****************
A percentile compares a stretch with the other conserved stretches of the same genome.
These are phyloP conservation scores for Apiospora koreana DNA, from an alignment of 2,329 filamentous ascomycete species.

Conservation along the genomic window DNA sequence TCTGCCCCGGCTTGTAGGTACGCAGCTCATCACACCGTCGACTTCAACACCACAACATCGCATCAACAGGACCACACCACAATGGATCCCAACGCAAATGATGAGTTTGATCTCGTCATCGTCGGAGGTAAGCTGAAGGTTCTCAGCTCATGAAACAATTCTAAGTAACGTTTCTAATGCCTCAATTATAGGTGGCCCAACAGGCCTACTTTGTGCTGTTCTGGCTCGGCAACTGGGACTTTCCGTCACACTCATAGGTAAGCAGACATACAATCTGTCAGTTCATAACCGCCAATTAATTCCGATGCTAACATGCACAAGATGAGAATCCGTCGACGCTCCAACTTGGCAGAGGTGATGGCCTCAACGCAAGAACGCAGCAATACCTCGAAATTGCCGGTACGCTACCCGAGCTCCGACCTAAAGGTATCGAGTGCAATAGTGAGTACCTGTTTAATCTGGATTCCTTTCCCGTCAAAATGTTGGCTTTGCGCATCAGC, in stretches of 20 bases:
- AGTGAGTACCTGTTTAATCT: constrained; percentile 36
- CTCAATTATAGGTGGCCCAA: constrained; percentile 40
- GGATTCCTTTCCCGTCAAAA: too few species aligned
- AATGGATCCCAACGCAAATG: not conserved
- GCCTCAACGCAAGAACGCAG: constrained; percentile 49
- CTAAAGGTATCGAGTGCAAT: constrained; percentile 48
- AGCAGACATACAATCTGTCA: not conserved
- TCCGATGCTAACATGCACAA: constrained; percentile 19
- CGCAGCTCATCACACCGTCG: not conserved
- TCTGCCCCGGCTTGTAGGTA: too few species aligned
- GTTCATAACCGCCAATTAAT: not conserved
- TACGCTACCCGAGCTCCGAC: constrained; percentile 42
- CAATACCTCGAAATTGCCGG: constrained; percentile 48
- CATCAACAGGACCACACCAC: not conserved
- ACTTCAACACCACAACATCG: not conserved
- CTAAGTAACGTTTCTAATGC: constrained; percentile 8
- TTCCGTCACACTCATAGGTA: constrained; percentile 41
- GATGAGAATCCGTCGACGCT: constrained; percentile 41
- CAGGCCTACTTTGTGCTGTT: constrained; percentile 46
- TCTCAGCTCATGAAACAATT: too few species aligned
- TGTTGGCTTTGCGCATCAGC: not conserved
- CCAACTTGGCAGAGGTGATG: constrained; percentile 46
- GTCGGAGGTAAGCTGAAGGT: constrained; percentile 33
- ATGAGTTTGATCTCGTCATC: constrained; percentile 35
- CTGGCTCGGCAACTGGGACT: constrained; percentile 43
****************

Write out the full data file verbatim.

A percentile compares a stretch with the other conserved stretches of the same genome.
These are phyloP conservation scores for Apiospora koreana DNA, from an alignment of 2,329 filamentous ascomycete species.

Conservation along the genomic window DNA sequence TCTGCCCCGGCTTGTAGGTACGCAGCTCATCACACCGTCGACTTCAACACCACAACATCGCATCAACAGGACCACACCACAATGGATCCCAACGCAAATGATGAGTTTGATCTCGTCATCGTCGGAGGTAAGCTGAAGGTTCTCAGCTCATGAAACAATTCTAAGTAACGTTTCTAATGCCTCAATTATAGGTGGCCCAACAGGCCTACTTTGTGCTGTTCTGGCTCGGCAACTGGGACTTTCCGTCACACTCATAGGTAAGCAGACATACAATCTGTCAGTTCATAACCGCCAATTAATTCCGATGCTAACATGCACAAGATGAGAATCCGTCGACGCTCCAACTTGGCAGAGGTGATGGCCTCAACGCAAGAACGCAGCAATACCTCGAAATTGCCGGTACGCTACCCGAGCTCCGACCTAAAGGTATCGAGTGCAATAGTGAGTACCTGTTTAATCTGGATTCCTTTCCCGTCAAAATGTTGGCTTTGCGCATCAGC, in stretches of 20 bases:
- AGTGAGTACCTGTTTAATCT: constrained; percentile 36
- CTCAATTATAGGTGGCCCAA: constrained; percentile 40
- GGATTCCTTTCCCGTCAAAA: too few species aligned
- AATGGATCCCAACGCAAATG: not conserved
- GCCTCAACGCAAGAACGCAG: constrained; percentile 49
- CTAAAGGTATCGAGTGCAAT: constrained; percentile 48
- AGCAGACATACAATCTGTCA: not conserved
- TCCGATGCTAACATGCACAA: constrained; percentile 19
- CGCAGCTCATCACACCGTCG: not conserved
- TCTGCCCCGGCTTGTAGGTA: too few species aligned
- GTTCATAACCGCCAATTAAT: not conserved
- TACGCTACCCGAGCTCCGAC: constrained; percentile 42
- CAATACCTCGAAATTGCCGG: constrained; percentile 48
- CATCAACAGGACCACACCAC: not conserved
- ACTTCAACACCACAACATCG: not conserved
- CTAAGTAACGTTTCTAATGC: constrained; percentile 8
- TTCCGTCACACTCATAGGTA: constrained; percentile 41
- GATGAGAATCCGTCGACGCT: constrained; percentile 41
- CAGGCCTACTTTGTGCTGTT: constrained; percentile 46
- TCTCAGCTCATGAAACAATT: too few species aligned
- TGTTGGCTTTGCGCATCAGC: not conserved
- CCAACTTGGCAGAGGTGATG: constrained; percentile 46
- GTCGGAGGTAAGCTGAAGGT: constrained; percentile 33
- ATGAGTTTGATCTCGTCATC: constrained; percentile 35
- CTGGCTCGGCAACTGGGACT: constrained; percentile 43